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See what a windfarm will look like  


Hans J Marter

2 September, 2006

Islanders in Shetland will have the chance for the first time this weekend to see how a 600MW windfarm would affect the isles’ landscape.

Ever since the massive project was first mooted almost three years ago, public debate has been slow to get started.

Today (Saturday) managers behind the Viking Energy project will exhibit computer generated images at the Shetland Showcase Exhibition, in the Lerwick Clickimin Centre.

A comprehensive consultation website at www.vikingenergy.co.uk, designed to interact with the public, is also to go live at the weekend.

The project has already been branded as far too big for Shetland by one local environmental campaigner.

The £500 million project, which is a joint venture between Shetland Islands Council and Scottish & Southern Energy, is expected to generate millions of pounds in community funds annually, which could be used to help the isles sustain its high standard of living when North Sea oil runs out.

Due to Shetland’s windy climate the windfarm is expected to be one of the most efficient in the country and could generate up to 2.3 million Terrawatt hours (TWh), enough to satisfy the domestic electricity needs of around 1 million people.

The plan is to erect between 120 and 200 large turbines (depending on their capacity) in the central mainland on both sides of the main A970 road. Known as the Lang Kames, the area is the largest area of uninterrupted peat bog on the isles.

The SIC will hold half of the equity and plans to invest its share by taking around £25 million of its own funds with the rest being financed through bank loans.

Crucial to the project, however, is the construction of a subsea cable (interconnector) that would link Shetland with the UK national grid.

No decision has been reached so far on whether Scottish Hydro Electric Transmission Ltd will get permission from Ofgem, the industry regulator, to invest an estimated £500 million into the cable.

Project manager Aaron Priest said his team was keen to enter into “meaningful” consultation with the public now that major bird studies for an environmental impact assessment (EIA) had been completed.

Bird breeding studies and collision strike models have been carried out over the last two years and have identified sensitive areas for red throated divers and merlins.

He said: “We tried to be as open as possible, but it is difficult to engage fully with the public when we didn’t have all the facts available.

“It is important for folk to come and see what it might look like. However, the images we have so far are purely an indication, it is impossible at the moment to give a final layout.”

He said the hope was to be able to submit a planning application under Section 36 of the Electricity Act to Scottish Ministers by the end of the year. The local planning authority only plays an advisory role in projects of this size.

Mr Priest said: “The planning process could take anything of up to three years. However, we are already engaging with all environmental stakeholders such as SNH and the RSPB, and the hope is that the application can have a smooth run, because we are dealing with a lot of issues in the run up to submitting the application.”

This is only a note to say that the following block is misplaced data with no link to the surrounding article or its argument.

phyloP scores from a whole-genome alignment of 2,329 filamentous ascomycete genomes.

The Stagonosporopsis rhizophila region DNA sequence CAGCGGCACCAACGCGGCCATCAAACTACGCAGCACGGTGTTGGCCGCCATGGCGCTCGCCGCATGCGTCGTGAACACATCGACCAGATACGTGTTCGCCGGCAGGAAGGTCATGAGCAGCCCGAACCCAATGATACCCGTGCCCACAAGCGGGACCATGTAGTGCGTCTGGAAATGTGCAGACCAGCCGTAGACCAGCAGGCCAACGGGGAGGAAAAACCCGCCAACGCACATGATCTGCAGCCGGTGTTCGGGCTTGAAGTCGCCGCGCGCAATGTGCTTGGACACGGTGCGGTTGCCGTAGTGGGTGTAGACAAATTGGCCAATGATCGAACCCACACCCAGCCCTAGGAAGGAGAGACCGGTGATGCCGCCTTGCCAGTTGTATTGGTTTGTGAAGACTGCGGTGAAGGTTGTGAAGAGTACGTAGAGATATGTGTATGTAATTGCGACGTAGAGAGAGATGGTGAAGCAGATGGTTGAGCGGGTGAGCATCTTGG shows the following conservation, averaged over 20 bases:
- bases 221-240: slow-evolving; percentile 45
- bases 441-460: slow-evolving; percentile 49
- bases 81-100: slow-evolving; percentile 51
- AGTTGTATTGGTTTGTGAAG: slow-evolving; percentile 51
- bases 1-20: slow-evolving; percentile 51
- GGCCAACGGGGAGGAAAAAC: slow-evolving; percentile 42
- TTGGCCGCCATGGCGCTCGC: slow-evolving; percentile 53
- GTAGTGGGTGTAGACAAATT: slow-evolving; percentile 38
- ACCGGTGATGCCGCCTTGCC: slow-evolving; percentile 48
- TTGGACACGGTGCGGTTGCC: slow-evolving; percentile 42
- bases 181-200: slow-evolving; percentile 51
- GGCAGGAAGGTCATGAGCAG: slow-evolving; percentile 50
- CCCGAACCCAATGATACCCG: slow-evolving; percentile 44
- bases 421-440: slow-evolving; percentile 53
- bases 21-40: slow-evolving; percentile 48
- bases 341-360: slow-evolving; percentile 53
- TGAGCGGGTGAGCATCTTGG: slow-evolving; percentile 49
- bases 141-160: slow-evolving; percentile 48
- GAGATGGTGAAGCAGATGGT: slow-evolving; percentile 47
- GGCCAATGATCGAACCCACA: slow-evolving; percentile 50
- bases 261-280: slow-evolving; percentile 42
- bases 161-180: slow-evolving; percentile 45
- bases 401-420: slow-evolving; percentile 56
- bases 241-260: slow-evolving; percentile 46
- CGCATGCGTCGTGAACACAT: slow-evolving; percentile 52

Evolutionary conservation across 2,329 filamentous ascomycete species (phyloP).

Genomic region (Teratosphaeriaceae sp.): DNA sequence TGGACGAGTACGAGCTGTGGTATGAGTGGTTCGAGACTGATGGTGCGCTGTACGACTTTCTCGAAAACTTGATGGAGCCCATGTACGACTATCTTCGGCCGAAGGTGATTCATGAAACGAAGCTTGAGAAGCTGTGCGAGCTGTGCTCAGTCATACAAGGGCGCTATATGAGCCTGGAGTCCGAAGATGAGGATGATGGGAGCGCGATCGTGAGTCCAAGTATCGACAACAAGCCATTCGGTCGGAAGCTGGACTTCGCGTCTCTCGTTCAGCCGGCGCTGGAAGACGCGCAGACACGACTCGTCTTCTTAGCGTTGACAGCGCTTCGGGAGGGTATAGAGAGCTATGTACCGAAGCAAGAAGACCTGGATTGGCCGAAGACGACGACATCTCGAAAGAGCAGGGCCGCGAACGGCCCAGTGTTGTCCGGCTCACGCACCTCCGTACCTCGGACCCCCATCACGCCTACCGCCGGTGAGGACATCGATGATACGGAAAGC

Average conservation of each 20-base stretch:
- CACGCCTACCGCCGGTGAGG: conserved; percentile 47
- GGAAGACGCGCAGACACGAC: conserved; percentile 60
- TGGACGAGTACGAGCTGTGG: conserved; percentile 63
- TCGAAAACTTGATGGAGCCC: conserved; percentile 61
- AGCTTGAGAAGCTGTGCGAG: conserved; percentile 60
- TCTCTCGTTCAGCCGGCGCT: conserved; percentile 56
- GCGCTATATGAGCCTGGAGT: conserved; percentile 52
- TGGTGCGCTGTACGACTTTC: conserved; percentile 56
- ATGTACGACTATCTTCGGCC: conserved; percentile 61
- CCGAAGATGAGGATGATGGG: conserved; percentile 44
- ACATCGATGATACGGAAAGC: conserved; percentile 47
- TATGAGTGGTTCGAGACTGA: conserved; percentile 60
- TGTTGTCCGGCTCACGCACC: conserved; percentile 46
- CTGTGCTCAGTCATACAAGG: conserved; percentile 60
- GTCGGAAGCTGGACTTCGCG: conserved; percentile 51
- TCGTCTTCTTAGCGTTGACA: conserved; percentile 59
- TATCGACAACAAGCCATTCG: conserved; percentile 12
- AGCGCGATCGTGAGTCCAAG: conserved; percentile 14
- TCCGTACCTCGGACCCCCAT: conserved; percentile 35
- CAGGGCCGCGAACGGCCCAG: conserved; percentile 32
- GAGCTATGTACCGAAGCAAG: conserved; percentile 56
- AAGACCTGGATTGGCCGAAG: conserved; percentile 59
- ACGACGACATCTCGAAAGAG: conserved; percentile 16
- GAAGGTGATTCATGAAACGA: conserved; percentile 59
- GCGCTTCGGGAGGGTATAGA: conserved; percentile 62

He added that from the project team’s point of view it was vital to get planning consent as soon as possible as this would add momentum to the push for a sub sea cable.

“We are confident that we have a good and robust project here and that the consultation with the public will be meaningful,” headed.

Local environmental campaigner Vic Thomas said last night he was all in favour of renewable energy but was not convinced whether a project this size was the right way forward for Shetland.

He said: “I hope they take the local community with them. Planning is not a very fair system, and I hope that the local communities that will have to live underneath the turbines are completely involved in the planning process.

Mr Thomas, who is a Friends of the Earth agent for environmental justice, added: “I don’t think that a windfarm this size is appropriate for Shetland’s needs. I think we should look at sustainable energy production in Shetland, rather than going for a £1 billion investment to supply electricity to the UK mainland.

“I would prefer Shetland’s part of the investment to go into other forms of local renewables such as hydrogen, solar and ground heat pumps to get an integrated system that does not entirely depend on wind.”

He added that once Shetland was connected to the national grid the isles would receive its electricity the same way, which could have been generated by nuclear plants. This, he said, would be in breach of the council’s own strong anti nuclear stance.

However, Mr Priest said that Shetland’s electricity needs would be catered for before excess energy would be sent south.

“We are trying to do our bit to generate moiré green energy in the UK. This is an extremely positive project that would offset a lot of conventional energy generation capacity.”

This article is the work of the source indicated. Any opinions expressed in it are not necessarily those of National Wind Watch.

The copyright of this article resides with the author or publisher indicated. As part of its noncommercial effort to present the environmental, social, scientific, and economic issues of large-scale wind power development to a global audience seeking such information, National Wind Watch endeavors to observe “fair use” as provided for in section 107 of U.S. Copyright Law and similar “fair dealing” provisions of the copyright laws of other nations. Send requests to excerpt, general inquiries, and comments via e-mail.

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